The Cartoon Network was invaded by aliens six years ago, and ever since, the Crystal Gems — exiles from their planet Homeworld and now living on Earth, along with a little half-human/half-alien boy named Steven — have been spreading a unique brand of bite-sized animated empathy explosions to an increasingly dedicated fanbase. With every episode, creator Rebecca Sugar’s Steven Universe has expanded its universe, growing from an adorable study of one boy and his wacky, out-of-this-world adopted aunts to a complex allegory complete with intersecting mythologies and indelible characterizations. There are even songs, and anyone who hasn’t heard the show’s soundtrack already should stop reading now and immediately look up some of these disarmingly sincere and deceptively simple showtunes. They get stuck in the head and heart in beautiful ways, just like everything about Steven Universe.
Now, after five seasons of mostly merely 11-minute episodes, Steven, the Crystal Gems, and their entire galaxy of friends are hitting the big time, an 82-minute full-fledged musical extravaganza, and characteristically, the result is stunning. The film basically takes all of the elements of the show’s shorter format, throws in longer, more intricate songs, and presents a storyline that feels simultaneously right in line with the show’s themes and far larger and expansive.
The fully-developed plot and characters of Steven Universe’s past five seasons are too complicated and deep to attempt any kind of outline here, but that’s no matter. This perfectly composed follow-up to the climactic events of the show’s last short-form episode lays just enough foundation to welcome newcomers to leap right in, while that foundation is also so briskly laid that diehard fans won’t mind the reminders of just how far these characters have come.
Basically, Steven (voiced by Zach Callison) and The Crystal Gems, Pearl (Deedee Magno), Garnet (Estelle), and Amethyst (Michaela Dietz), have fought a battle with Homeworld and are now enjoying a happily-ever-after existence. It’s been two years since they saved the world and themselves, bringing a sort of interplanetary peace, and it’s time to celebrate a bright future. But a new threat to this serene space emerges in the form of a nuisance from their past. They must band together to remember who they’ve been, reexamine who they are, and recreate who they think they want to be.
The proceedings that follow will feel familiar to anyone who has seen even just one episode of the series, but that’s a very good thing. The show is regularly pitch-perfect and the film perfectly follows suit. Sugar and her collaborators have skillfully honed an art of queering what animated television can be, filling every minute of Steven Universe with gender nonconformity, sweet surprises and disruptions of cultural norms, warmhearted callback character quirks and generous jokes, and most of all, an authentic commitment to continuously showing how a storyline focusing on empathy, love, compassion, and deep humanism can be just as entertaining as it is enlightening.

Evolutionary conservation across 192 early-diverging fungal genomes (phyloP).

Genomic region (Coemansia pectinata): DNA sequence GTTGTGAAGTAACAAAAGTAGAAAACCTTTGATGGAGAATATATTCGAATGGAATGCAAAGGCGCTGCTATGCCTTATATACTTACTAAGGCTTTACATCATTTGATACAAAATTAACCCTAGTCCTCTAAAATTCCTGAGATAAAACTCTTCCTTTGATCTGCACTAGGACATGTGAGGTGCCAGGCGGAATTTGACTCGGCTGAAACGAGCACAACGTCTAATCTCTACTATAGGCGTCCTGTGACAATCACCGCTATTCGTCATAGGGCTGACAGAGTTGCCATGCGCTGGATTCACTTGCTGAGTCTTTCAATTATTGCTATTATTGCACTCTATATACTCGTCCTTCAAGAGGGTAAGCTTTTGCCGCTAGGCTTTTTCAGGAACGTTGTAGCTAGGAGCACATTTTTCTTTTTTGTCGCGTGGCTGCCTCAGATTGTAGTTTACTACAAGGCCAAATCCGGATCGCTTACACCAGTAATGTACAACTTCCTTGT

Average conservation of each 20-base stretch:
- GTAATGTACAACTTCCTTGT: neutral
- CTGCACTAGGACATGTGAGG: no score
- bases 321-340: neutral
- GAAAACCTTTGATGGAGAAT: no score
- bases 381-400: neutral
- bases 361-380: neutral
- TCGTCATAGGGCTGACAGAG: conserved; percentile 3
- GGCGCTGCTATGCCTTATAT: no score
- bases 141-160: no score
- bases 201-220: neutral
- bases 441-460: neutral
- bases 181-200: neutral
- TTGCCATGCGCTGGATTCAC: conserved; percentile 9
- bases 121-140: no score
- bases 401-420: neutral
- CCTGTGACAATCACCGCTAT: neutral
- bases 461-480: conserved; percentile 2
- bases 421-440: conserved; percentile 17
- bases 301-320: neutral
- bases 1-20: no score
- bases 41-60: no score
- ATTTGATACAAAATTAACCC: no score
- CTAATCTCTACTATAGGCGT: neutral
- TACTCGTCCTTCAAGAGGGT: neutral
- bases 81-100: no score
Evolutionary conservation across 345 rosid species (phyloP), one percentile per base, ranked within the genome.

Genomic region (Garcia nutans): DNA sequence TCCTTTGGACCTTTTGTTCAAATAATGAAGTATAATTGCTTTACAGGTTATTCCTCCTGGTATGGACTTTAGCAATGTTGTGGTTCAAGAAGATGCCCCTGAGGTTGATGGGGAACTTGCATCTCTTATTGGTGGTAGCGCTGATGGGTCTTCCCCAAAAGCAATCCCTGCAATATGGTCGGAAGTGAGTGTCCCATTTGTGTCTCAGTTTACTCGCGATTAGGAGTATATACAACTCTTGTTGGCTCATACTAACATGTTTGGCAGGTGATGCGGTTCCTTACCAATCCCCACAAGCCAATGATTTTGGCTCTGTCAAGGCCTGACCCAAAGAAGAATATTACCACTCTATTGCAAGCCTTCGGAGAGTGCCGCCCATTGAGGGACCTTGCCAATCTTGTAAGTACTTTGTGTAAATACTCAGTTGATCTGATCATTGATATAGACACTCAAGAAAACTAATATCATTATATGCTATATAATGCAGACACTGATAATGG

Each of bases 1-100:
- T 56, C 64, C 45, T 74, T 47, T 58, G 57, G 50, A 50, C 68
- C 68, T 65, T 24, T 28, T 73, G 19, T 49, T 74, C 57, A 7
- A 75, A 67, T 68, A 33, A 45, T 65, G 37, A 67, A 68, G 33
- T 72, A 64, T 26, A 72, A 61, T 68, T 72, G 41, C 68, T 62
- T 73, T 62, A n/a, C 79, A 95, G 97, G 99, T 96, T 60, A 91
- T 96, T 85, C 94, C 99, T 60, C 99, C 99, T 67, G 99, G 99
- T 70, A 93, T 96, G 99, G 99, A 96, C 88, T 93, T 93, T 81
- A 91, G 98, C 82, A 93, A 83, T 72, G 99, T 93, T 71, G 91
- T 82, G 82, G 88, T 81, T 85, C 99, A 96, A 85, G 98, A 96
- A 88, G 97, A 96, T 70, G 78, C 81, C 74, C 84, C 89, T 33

The visuals pop and sizzle with glittery goodness, but more than anything, Steven Universe, the show and film, is simply a sophisticated exploration of personal and communal growth. It froths with insights on the importance of tending relationships, and it lifts up the metanoic power of a community calling individuals not only to live into their own best selves, but, while they are doing so, to also seek the best in everyone else. Even if these themes sound too familiar and cliché to hold the attention of been-there-done-that-seen-it-all adults, all can rest assured that there has never been a film that has explored these issues quite like Steven Universe does.
In the end, the entirety of Steven Universe’s trajectory has focused most on growing up, both literally and spiritually, and never stopping. In this film, familiar characters are older and wiser, but even with more years and experience under their asteroid belts, these vibrant personalities are at their best when they are modeling a continuing commitment to self-reflection and self-growth. The Steven Universe team continues to find ways to keep the show’s subtle depths fun enough to hold the attention of youngsters, and witty enough to attract folks no longer considered animation’s target audience but still open to transformation. It also slyly continues to actively queer society’s assumptions and educate all audiences about the power of empathy. That is an astonishing feat.
Steven Universe: The Movie is an openhearted invitation for all to join the eternal quest to be a better human being. The fact that this lesson is embodied by a bunch of animated aliens and one little human-alien hybrid should deter no viewer from accepting the invitation. This is mythology on par with the greatest epics of our canon; it’s just a bit more fresh than most of those musty stories. But take note: There’s a growing audience of kids and kids at heart who are treating Steven Universe’s adventures like sacred scripture, and the world might just be a more humane place if we all looked to its starry brightness for guidance.